The next step towards the recreation of the authentic rebel yell was to try it out during a battle re-enactment. One of the problems that Civil War re-enactors had always encountered was that the Hollywood “yee-haw” version of the rebel yell was terribly impractical in battle. It took away your breath and your energy, and it didn’t seem possible that any soldier would try something exhausting like that in the heat of battle. Therefore, the re-enactors would typically deliver the old rebel yell prior to marching into battle (for the posterity and delight of the crowds gathered to watch), but then discard it quickly. After the Museum of the Confederacy recreated the authentic rebel yell, re-enactor Henry Kidd taught it to his 12th Virginia Infantry unit by breaking it down into the necessary repeated phrases a high-pitched yip, a low pitched bark, and a long high-pitched howl. Once the men learned the components and delivered the rebel yell with an actual cadence, it was the exact sound he’d from the recording. He knew they were on to something.

Then, when they got a chance to use it in a battle re-enactment, they noticed two things immediately. First, the cadence of the new rebel yell allowed the men to deliver it without losing their breath or energy. On the contrary, it actually seemed to boost their adrenaline and give them more energy, which was consistent with Confederate descriptions from actual battles. Secondly, the looks on the faces of the Yankee re-enactors across the field when they heard the rebel yell coming at them was priceless. The old, ancient terror was speaking to them again across the ages. Once again, this video link is long, but you may skip ahead to 4:10 to hear the sound of the old authentic rebel yell coming right at you in a bayonet charge.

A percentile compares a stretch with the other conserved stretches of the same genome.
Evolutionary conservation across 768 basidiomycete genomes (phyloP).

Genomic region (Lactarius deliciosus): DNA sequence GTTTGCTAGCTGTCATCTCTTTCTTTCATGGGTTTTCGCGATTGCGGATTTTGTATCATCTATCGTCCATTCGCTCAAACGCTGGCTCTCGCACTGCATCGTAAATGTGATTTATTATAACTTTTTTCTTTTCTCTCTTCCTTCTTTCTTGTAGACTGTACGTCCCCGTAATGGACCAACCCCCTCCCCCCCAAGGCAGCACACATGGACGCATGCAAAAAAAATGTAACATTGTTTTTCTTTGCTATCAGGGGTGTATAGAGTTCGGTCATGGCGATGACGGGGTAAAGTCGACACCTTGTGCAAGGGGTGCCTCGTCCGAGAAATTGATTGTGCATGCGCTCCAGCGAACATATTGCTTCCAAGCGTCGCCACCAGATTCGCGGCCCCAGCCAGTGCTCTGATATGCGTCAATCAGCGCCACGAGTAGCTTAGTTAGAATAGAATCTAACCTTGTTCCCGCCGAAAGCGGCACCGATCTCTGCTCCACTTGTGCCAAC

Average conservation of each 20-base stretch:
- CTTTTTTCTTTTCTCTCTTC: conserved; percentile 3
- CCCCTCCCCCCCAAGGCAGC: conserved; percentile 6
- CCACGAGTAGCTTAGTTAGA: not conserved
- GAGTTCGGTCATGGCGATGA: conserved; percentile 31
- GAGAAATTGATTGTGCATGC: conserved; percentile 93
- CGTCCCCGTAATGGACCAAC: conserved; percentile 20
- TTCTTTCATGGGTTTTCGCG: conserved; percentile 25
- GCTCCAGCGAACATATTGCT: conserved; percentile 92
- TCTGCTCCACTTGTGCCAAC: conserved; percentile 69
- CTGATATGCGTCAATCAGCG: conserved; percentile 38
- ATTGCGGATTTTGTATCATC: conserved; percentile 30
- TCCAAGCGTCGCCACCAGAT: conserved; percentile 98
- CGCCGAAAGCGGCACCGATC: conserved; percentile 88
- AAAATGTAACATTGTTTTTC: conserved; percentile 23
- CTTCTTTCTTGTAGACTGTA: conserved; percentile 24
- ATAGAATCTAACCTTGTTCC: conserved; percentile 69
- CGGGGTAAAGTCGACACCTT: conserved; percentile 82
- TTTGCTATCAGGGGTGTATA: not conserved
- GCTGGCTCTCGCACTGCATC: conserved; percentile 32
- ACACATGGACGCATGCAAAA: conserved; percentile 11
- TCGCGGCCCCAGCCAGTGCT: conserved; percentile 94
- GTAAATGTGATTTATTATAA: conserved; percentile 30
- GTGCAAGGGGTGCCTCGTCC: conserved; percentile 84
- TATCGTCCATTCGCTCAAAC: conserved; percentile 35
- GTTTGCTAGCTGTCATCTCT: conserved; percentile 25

So where did the Hollywood version of the rebel yell come from? More than likely, from the filming of “Gone with the Wind.” In the scene where Southerners learn that war has broken out, the characters are supposed to deliver a whooping-style cheer that Margaret Mitchell specifically described in the book. However, someone in charge on the set decided that the rebel yell produced according to the author’s preferences wasn’t working, so they changed it to the “yay-hoo” and “yee-hoo” that you hear in the film. Over time, that sound was corrupted into the more familiar “yee-haw” sound.

As for me, I don’t have a problem with the old Hollywood rebel yell. It still conjures up warm memories for me, even if it is non-authentic, and it seems to work perfectly fine for a good celebratory cheer. But it’s also great to have a closer knowledge of the likely sound delivered by my Confederate ancestors as they charged into Yankee positions, and sent those blue-bellies scattering.

Tom Daniel

Tom Daniel holds a Ph.D in Music Education from Auburn University. He is a husband, father of four cats and a dog, and a college band director who lives back in the woods of Alabama with a cotton field right outside his bedroom window. His grandfather once told him he was "Scotch-Irish," and Tom has been trying to live up to those lofty Southern standards ever since.

Leave a Reply